In all of sports there may be no more exciting betting game than thoroughbred horseracing. It is a heart-pumping, exhilarating few minutes as you watch the horses go by in the post parade, enter the starting gate, and make a mad dash for the finish line. Even more exciting is the fact that horseracing can be one of the most profitable ways to bet on sports if you understand the basics of racing and learn a few simple steps that will help you identify which horses are ready to win. Make no mistake, it can be a brutal game. Winning consistently requires diligence and study and all the information you can get your hands on.
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Understanding Horseracing – Some General Things you Need to Know
Before you can begin to understand how to pick winners and how to bet on horses, you need to have a basic familiarity with racing itself. Throughout the world, from the United States to Japan and many areas in between, thoroughbred racetracks present literally hundreds of races each day. Some of these races are ran on a dirt track, some on a grass course. The races are ran at different distances, anywhere from ½ mile to a mile and beyond! Races can be ran on dry tracks or conducted in a downpour of rain. Yes, the types of racing are varied, but they all share a common element—the noble and majestic animal we call the thoroughbred racehorse.
Thoroughbred horses are a very special breed of horse. Every thoroughbred throughout the world can trace its lineage to one of three stallions. These stallions were imported from the Middle East to England in the late 17th and early 18th centuries. They are:
- The Byerley Turk (circa 1680)
- The Darley Arabian (1704)
- The Godolphin Arabian (1729)
The racing stable of Sheikh Mohammed bin Rashid Al Maktoum, ruler of Dubai in the UAE, is named Godolphin after the Godolphin Arabian that emerged from the desert to help found the thoroughbred breed. Each year, “Sheikh Mo”, as he is known in the racing industry, presents the richest horserace in all of racing. The Dubai World Cup has a $6 million purse! Godolphin has trained many champion racehorse including Street Cry and Moon Ballad .
Take a moment to comprehend this amazing fact. Breeding records are maintained in the thoroughbred industry with such meticulousness that anyone who owns a thoroughbred horse can literally trace which of these three stallion lines their horse came from! As you proceed through this website, you’re going to learn a lot about the importance of breeding in horseracing, but for now just soak in the fact that each time you watch a race you are literally watching the progression of history.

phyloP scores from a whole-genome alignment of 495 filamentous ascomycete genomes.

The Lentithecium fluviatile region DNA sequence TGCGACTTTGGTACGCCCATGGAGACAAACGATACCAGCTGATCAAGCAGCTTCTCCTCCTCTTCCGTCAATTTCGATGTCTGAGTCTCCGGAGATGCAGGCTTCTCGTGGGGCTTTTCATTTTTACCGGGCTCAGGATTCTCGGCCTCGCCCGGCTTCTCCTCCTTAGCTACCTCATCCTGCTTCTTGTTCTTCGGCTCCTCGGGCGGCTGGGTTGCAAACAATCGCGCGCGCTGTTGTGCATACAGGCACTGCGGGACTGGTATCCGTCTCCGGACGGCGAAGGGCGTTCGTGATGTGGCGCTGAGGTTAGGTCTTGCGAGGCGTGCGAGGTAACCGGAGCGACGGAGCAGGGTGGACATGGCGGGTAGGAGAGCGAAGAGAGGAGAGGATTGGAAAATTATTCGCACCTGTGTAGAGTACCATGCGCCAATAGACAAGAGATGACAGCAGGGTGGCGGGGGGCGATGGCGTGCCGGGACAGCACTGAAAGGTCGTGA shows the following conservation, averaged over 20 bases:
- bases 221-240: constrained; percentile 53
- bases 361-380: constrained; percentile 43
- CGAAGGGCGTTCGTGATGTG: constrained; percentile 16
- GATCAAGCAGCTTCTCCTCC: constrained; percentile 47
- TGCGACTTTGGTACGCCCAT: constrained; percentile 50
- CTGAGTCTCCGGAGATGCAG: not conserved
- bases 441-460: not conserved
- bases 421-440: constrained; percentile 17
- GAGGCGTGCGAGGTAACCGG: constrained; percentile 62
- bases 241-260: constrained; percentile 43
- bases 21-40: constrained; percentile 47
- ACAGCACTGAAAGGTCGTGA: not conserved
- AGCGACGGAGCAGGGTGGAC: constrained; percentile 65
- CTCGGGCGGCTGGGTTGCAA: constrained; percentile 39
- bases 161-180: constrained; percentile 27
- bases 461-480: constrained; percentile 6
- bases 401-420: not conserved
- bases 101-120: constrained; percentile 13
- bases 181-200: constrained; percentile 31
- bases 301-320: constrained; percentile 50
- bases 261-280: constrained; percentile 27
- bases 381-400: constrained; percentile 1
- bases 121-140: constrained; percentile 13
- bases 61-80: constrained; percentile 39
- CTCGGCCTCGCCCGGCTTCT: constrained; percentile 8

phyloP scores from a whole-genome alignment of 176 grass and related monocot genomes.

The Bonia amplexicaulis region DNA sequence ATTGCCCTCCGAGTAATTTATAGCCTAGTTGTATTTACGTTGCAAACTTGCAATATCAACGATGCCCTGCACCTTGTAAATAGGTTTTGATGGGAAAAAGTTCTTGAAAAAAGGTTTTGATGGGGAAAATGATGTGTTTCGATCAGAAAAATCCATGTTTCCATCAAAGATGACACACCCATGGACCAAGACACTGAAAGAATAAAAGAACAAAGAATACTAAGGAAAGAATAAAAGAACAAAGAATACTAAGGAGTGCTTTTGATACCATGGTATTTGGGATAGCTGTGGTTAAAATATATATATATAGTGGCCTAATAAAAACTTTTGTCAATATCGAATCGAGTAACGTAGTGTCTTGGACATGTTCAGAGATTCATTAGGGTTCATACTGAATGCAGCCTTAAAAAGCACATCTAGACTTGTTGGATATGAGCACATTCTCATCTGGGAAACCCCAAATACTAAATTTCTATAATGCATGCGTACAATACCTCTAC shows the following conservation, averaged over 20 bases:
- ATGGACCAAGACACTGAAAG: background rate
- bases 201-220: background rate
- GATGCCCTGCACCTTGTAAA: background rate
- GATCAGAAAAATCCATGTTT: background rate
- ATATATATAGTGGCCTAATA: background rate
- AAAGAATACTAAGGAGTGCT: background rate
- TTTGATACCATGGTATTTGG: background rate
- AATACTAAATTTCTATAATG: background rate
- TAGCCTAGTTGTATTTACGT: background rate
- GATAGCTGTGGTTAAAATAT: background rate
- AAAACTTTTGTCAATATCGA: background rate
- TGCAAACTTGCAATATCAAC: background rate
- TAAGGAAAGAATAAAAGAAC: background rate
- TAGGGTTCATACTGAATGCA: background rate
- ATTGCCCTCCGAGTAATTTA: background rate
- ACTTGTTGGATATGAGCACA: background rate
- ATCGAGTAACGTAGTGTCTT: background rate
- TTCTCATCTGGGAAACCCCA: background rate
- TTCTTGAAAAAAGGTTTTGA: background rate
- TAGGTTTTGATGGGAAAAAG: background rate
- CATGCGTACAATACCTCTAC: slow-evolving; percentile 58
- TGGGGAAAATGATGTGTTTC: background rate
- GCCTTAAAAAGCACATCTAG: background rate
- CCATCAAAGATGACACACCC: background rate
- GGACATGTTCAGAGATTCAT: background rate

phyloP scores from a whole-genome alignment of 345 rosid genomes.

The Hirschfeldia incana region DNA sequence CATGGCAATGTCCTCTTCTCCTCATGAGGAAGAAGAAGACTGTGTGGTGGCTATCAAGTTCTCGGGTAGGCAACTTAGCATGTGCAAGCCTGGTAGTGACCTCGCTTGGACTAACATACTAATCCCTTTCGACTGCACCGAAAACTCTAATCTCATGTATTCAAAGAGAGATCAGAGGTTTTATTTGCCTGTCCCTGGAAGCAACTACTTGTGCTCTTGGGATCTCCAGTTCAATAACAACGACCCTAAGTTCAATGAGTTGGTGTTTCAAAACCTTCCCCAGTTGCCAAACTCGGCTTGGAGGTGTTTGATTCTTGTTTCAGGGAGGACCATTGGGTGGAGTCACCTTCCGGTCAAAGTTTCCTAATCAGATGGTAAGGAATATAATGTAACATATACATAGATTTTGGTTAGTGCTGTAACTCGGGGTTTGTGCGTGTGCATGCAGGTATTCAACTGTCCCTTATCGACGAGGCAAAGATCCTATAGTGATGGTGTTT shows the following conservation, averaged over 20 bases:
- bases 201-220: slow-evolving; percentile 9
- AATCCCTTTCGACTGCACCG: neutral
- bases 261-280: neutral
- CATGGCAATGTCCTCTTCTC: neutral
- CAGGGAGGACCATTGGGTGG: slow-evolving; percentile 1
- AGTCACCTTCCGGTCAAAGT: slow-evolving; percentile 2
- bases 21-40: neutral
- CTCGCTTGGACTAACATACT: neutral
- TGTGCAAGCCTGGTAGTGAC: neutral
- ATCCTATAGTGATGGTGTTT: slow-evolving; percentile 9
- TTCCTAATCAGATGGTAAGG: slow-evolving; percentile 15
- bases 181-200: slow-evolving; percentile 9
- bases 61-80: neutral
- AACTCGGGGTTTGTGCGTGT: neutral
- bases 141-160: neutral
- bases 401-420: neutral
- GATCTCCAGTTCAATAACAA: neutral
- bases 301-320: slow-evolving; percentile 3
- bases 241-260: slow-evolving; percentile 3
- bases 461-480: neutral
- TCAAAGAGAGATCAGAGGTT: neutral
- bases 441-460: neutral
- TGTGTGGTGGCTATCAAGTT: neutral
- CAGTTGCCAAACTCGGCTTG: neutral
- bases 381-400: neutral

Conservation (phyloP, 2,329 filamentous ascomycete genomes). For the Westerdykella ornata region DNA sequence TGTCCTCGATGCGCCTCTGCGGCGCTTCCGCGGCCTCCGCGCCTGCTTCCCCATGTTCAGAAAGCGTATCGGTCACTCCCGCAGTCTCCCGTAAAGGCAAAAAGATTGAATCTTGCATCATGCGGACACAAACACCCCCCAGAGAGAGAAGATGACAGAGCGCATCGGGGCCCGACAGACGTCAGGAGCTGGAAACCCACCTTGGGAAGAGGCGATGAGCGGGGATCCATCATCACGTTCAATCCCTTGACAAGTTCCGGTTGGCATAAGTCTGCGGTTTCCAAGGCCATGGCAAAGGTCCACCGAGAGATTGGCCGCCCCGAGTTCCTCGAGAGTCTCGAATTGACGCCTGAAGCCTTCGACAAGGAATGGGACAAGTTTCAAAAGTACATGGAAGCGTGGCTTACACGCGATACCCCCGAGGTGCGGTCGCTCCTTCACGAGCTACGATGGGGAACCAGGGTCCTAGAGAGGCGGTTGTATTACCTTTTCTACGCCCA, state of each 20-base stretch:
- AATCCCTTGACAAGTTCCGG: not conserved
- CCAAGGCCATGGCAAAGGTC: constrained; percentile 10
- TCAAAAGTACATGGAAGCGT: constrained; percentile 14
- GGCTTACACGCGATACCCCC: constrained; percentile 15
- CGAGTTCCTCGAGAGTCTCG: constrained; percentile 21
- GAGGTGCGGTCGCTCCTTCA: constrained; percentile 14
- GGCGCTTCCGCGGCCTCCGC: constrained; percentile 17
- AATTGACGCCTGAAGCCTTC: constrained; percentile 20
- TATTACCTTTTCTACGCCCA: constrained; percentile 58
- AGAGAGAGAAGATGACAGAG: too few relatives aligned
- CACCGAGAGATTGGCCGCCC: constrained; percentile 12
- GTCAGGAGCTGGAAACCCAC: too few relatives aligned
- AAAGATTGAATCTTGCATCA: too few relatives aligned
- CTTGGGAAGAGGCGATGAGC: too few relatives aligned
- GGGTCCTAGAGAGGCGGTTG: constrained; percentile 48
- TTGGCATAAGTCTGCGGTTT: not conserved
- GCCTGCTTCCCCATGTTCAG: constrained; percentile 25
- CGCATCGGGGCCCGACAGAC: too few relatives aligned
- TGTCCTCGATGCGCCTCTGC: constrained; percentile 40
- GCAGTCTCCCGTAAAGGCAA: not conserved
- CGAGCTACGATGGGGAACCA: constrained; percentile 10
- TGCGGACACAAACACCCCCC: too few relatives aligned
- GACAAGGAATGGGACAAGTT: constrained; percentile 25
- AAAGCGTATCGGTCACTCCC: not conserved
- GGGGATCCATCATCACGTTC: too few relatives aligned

Of all the animals that exist in our world, the thoroughbred is quite unique. A fantastic combination of stamina and speed, thoroughbreds can cover a mile of ground in a little over 1 ½ minutes and run much longer distances before they tire completely. Yet, despite this athleticism thoroughbreds are very fragile and must be handled with extreme care. That is the job of a trainer and his staff.
Trainers are the men and women who are tasked with conditioning a horse for competition. They make sure the horse eats properly, exercises on a specific schedule, and receives preventative and curative medical care. Trainers also choose which races the horses in their care will compete in.
Grooms are employed by trainers to attend to the most basic needs of the racehorse. A groom will clean the horse’s stall, brush it down, place wrappings on the horse’s legs, and walk it over to the paddock on race day in addition to a hundred other small details of everyday care. Of all the people on the racetrack, trainers included, grooms spend the most time with the horse.
The only groom to ever be honored with a statue at the famous Kentucky Horse Park is Eddie Sweat, the groom for the legendary Secretariat. A life-size statue depicts Eddie leading Secretariat to the racetrack during his pursuit of the Triple Crown.
Jockeys are the diminutive men and women who ride a horse in a race. Their job is a dangerous one. Some of them have described it as similar to crouching on the hood of a car traveling at 45 miles per hour! A jockey typically weighs between 108-112 pounds. The average thoroughbred weighs roughly 1000 pounds. As you can imagine, it takes tremendous strength to pilot a racehorse, and jockeys are considered to be among the most powerful pound-for-pound athletes in the world. You can read more about them on our jockeys page.
As you learn more about horseracing, you will encounter other people who play important roles…jockey agents, stewards, breeders, etc…but, to begin, familiarize yourself with trainers and jockeys. You’ll be considering them when you begin handicapping.
The racetrack and racing distance
Horses compete on an oval-shaped racetrack that is slightly banked on the outside. Most American racetracks are a total distance of one mile, but some are longer. Most tracks consist of an outer dirt track and an inner grass or “turf” track.
Along the inner rail of the racetrack a series of colored poles serve the purpose of identifying certain distances. In racing, everything is measured in furlongs. A furlong is equal to 1/8 of a mile. The poles are given names relative to their position to the finish line:
- The 16th pole is 1/16 of a mile from the finish line.
- The 8th pole is 1/8 of a mile from the finish line
- The Quarter pole is ¼ of a mile from the finish line.
- The Half-mile pole is ½ of a mile from the finish line.
There are a few other designations for the poles, such as the 5/8th pole, that you should take time to familiarize yourself with. Knowing the poles is important because this is how a race announcer refers to a horse’s running position during a race. We’ll talk more about the poles in our discussion of handicapping.
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